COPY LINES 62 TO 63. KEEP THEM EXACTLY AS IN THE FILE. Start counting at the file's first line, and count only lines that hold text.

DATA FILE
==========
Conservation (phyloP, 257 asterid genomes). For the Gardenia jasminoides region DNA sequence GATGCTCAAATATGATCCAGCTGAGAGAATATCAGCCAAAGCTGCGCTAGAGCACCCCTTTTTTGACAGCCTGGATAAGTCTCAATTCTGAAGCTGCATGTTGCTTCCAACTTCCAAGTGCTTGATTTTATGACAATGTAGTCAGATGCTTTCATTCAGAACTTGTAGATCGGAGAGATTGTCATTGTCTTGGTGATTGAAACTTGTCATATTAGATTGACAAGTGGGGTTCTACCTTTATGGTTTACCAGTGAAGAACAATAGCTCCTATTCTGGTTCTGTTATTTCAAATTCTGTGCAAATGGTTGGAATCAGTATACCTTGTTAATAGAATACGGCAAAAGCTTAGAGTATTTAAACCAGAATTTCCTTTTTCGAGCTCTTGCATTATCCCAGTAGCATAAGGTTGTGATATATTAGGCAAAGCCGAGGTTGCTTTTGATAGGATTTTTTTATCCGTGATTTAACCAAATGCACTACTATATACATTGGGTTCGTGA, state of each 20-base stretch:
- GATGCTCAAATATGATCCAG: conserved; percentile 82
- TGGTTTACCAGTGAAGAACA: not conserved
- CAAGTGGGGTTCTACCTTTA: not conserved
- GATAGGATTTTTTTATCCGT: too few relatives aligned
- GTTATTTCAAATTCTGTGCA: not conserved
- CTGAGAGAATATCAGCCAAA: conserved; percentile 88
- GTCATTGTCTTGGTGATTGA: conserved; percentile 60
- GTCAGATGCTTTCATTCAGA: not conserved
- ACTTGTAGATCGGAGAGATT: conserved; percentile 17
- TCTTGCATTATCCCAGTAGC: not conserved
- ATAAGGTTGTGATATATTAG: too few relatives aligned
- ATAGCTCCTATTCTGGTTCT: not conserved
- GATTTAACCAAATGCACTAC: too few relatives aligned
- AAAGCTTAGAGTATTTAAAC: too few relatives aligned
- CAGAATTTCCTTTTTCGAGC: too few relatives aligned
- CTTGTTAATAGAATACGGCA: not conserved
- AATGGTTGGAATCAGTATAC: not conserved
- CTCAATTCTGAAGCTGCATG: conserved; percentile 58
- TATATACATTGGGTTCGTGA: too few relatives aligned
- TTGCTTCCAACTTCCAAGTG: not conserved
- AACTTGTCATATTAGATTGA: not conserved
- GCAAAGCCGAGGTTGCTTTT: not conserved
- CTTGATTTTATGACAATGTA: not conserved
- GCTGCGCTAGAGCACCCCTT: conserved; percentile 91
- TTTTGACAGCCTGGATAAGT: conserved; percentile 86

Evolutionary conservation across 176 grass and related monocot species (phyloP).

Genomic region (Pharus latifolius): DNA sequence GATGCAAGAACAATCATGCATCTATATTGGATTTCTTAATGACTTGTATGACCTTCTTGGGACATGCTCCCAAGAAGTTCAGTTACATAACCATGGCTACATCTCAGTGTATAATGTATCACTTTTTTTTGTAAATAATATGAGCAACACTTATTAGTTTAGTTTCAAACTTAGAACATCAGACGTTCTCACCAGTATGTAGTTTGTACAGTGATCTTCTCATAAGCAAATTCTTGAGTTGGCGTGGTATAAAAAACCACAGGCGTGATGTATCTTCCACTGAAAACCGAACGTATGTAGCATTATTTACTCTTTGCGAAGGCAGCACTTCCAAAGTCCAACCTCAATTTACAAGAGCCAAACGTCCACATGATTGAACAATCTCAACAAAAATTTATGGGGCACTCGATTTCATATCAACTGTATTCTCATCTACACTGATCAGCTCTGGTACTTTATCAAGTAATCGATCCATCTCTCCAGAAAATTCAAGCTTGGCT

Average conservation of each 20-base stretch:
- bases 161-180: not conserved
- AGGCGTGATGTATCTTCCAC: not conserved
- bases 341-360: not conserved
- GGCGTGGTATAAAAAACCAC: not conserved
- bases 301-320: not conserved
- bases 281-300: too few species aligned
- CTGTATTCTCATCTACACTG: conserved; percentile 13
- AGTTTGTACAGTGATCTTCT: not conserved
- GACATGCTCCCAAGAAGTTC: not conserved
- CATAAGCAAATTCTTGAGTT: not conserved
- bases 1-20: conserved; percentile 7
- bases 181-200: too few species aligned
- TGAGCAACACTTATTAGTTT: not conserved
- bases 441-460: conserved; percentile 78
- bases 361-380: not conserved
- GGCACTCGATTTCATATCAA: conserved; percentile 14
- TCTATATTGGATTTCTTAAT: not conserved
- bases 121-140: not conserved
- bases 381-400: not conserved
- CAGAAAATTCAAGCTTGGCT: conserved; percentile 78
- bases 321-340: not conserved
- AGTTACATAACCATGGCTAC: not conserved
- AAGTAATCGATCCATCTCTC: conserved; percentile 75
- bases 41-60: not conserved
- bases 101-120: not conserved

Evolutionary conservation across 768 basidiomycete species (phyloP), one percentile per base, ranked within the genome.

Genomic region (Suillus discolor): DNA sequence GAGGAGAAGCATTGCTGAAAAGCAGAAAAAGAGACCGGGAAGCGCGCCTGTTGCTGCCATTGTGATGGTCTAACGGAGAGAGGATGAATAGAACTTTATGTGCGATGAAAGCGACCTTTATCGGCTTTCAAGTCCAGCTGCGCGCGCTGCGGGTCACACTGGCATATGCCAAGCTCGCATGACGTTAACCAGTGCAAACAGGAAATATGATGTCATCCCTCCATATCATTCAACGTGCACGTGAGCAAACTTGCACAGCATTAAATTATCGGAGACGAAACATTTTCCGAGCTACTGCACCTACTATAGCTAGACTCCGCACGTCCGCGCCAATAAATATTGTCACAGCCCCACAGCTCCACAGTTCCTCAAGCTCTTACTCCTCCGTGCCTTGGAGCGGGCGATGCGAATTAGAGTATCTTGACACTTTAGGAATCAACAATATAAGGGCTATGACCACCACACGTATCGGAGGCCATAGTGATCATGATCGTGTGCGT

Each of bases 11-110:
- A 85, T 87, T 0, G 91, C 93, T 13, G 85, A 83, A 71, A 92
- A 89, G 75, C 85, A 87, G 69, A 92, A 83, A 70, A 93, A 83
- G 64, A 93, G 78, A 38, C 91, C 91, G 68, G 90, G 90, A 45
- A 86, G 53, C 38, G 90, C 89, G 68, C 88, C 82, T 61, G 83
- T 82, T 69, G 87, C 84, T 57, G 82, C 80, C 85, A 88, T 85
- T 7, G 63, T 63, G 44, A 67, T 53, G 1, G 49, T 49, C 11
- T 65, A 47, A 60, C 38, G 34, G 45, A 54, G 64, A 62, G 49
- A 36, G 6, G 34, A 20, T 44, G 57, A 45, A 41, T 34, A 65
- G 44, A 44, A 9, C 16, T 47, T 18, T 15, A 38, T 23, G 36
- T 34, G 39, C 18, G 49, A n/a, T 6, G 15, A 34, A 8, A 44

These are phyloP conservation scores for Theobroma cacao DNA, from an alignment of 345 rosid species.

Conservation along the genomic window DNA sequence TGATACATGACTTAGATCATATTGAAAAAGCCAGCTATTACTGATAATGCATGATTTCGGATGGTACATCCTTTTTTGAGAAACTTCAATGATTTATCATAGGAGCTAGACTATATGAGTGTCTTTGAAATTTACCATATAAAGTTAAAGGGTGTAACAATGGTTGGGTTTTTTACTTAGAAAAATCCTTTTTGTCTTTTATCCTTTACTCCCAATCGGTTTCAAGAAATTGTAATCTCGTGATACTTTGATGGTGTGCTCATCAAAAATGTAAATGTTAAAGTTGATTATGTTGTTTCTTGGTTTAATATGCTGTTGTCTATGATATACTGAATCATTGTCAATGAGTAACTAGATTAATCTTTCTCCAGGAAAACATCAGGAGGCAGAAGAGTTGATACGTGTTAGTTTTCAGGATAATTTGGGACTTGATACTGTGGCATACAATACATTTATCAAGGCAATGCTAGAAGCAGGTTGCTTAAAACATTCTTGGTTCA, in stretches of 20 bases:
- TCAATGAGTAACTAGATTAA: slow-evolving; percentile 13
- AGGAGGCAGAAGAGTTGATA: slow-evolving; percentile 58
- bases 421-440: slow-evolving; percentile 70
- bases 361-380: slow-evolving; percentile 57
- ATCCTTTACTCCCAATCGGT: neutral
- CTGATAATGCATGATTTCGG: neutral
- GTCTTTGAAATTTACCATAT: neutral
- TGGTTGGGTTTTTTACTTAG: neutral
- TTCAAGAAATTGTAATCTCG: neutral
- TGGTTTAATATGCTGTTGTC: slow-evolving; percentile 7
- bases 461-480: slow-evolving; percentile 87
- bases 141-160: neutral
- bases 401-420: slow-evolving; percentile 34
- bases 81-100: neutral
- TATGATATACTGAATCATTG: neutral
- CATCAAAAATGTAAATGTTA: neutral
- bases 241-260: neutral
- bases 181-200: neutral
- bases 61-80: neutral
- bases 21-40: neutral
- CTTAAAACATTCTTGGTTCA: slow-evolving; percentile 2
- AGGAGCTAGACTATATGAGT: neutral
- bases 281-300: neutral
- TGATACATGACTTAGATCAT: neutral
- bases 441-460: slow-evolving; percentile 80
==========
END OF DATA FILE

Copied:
- T 82, T 69, G 87, C 84, T 57, G 82, C 80, C 85, A 88, T 85
- T 7, G 63, T 63, G 44, A 67, T 53, G 1, G 49, T 49, C 11